Marilyn Bentov, whose writing has appeared in THE SUN, sent us this drawing by Paulus Berensohn. It started as a Hanukkah menorah, or candelabra, and ended as guns smoking in the Holocaust, she writes. Thanks to Marilyn, and to Paulus Berensohn for permission to use it.

[Illustration available in the PDF version of this article.]

The library was five long blocks away. In that East coast city, hated with multiplying resolve over years of my life, street blocks were tons of poured flat concrete, expressionless gray and black tar from lamppost to lamppost. Some blocks were more dangerous for people to walk than others, but no street was free of ethnic dangers. It was a city without human or natural landscape, other than locked apartment hells surrounded by larger hells.

Every object appeared foggy gray or dark brown with blood of cockroaches. Having discarded the ability to behave or respond reasonably about anything, people usually spoke in loud gunlike voices without punctuation as if to overcome their own grossness. In that terrible city people always shivered. They shivered in summer and winter. They shivered because life had become nauseating. Fear was glued to daily climate.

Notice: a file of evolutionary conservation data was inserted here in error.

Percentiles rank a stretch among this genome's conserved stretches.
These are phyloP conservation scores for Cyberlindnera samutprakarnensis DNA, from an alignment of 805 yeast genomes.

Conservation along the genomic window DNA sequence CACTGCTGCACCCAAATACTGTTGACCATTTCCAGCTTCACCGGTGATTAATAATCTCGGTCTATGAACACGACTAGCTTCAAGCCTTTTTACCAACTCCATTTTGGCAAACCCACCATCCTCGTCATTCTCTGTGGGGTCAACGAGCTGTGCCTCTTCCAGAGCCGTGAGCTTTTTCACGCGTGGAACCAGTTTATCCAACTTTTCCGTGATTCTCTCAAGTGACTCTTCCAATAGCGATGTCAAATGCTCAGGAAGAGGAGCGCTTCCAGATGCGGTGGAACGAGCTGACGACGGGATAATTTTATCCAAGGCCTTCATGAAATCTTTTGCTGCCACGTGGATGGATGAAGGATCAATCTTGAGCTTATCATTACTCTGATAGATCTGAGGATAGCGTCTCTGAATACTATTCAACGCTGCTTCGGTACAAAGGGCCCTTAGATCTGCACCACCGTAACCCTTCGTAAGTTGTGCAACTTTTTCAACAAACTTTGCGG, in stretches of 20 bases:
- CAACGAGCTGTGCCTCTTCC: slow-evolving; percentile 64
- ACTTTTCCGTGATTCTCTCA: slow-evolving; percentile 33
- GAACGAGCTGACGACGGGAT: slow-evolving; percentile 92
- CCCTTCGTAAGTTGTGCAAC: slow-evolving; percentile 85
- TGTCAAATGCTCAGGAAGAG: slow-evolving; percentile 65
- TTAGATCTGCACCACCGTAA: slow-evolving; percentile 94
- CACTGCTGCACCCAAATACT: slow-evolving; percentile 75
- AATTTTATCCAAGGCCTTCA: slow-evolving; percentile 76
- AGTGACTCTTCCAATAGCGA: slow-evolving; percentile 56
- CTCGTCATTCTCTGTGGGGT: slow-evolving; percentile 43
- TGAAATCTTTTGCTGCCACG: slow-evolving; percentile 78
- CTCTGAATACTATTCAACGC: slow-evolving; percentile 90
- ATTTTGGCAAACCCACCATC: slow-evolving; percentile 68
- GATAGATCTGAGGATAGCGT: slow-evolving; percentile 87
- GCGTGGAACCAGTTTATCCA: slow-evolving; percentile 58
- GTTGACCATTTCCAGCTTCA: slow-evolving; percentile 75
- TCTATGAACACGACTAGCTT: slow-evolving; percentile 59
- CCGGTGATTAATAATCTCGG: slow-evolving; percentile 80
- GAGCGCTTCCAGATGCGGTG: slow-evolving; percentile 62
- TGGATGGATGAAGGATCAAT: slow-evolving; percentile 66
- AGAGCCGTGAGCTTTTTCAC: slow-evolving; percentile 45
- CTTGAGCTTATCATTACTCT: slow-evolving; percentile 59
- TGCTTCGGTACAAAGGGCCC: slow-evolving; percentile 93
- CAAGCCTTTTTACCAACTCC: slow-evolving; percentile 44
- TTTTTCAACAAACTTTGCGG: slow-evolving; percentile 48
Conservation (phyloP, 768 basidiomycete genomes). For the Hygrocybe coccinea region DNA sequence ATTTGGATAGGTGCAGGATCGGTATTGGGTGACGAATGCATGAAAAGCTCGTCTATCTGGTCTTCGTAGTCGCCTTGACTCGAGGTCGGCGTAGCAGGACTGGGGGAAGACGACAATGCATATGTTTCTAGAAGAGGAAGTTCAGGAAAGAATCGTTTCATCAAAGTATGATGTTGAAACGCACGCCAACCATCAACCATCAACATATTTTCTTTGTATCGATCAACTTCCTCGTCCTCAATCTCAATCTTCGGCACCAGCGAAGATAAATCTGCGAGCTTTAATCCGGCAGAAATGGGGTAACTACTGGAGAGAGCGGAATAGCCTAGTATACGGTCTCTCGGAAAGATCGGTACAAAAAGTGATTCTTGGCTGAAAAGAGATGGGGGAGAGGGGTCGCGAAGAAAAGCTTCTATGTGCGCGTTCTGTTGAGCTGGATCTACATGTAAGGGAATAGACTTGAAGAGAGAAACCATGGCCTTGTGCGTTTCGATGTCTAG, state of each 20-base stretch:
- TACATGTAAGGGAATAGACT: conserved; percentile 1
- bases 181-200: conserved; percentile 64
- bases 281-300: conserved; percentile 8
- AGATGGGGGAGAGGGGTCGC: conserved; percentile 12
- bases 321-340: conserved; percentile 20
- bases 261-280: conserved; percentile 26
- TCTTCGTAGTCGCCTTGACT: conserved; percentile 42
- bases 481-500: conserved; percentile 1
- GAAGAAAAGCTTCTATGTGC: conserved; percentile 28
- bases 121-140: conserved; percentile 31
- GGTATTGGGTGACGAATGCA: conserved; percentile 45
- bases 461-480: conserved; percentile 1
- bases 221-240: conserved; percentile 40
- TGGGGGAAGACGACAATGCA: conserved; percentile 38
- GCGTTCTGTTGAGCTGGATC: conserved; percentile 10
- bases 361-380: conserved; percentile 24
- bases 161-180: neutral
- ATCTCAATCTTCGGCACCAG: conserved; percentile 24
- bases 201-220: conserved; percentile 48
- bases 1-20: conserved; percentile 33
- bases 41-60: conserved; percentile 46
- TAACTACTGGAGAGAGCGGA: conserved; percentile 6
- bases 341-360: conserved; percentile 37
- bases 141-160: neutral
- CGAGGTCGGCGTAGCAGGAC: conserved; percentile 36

Except at the library. That library was my sane house, safehouse, a cool tomb of potential freedom and soaring reaches for my twelve-year-old imagination. Getting to that marvelous place, however, meant I had to survive one innocent-seeming street near a wornout park where the grass choked lifelessly anemic under trampled newspaper, candy wrappers, empty cans and bottles, all such American rubbish. Anything could happen during that excursion, so I always raced the last avenue where the library waited.

Books tied with a leather belt, swinging like a Viking’s weapon, I would run past that decaying park and past an already decayed Victorian house of rotting wood. Monstrous dry strings bunched together in its front yard reminded me they once had been living bushes. The house was decrepit, time ravaged, stercoraceous, humpbacked. It stood next to the library, waiting to be torn down for expansion. Waiting, meanwhile, like a symbol of disease.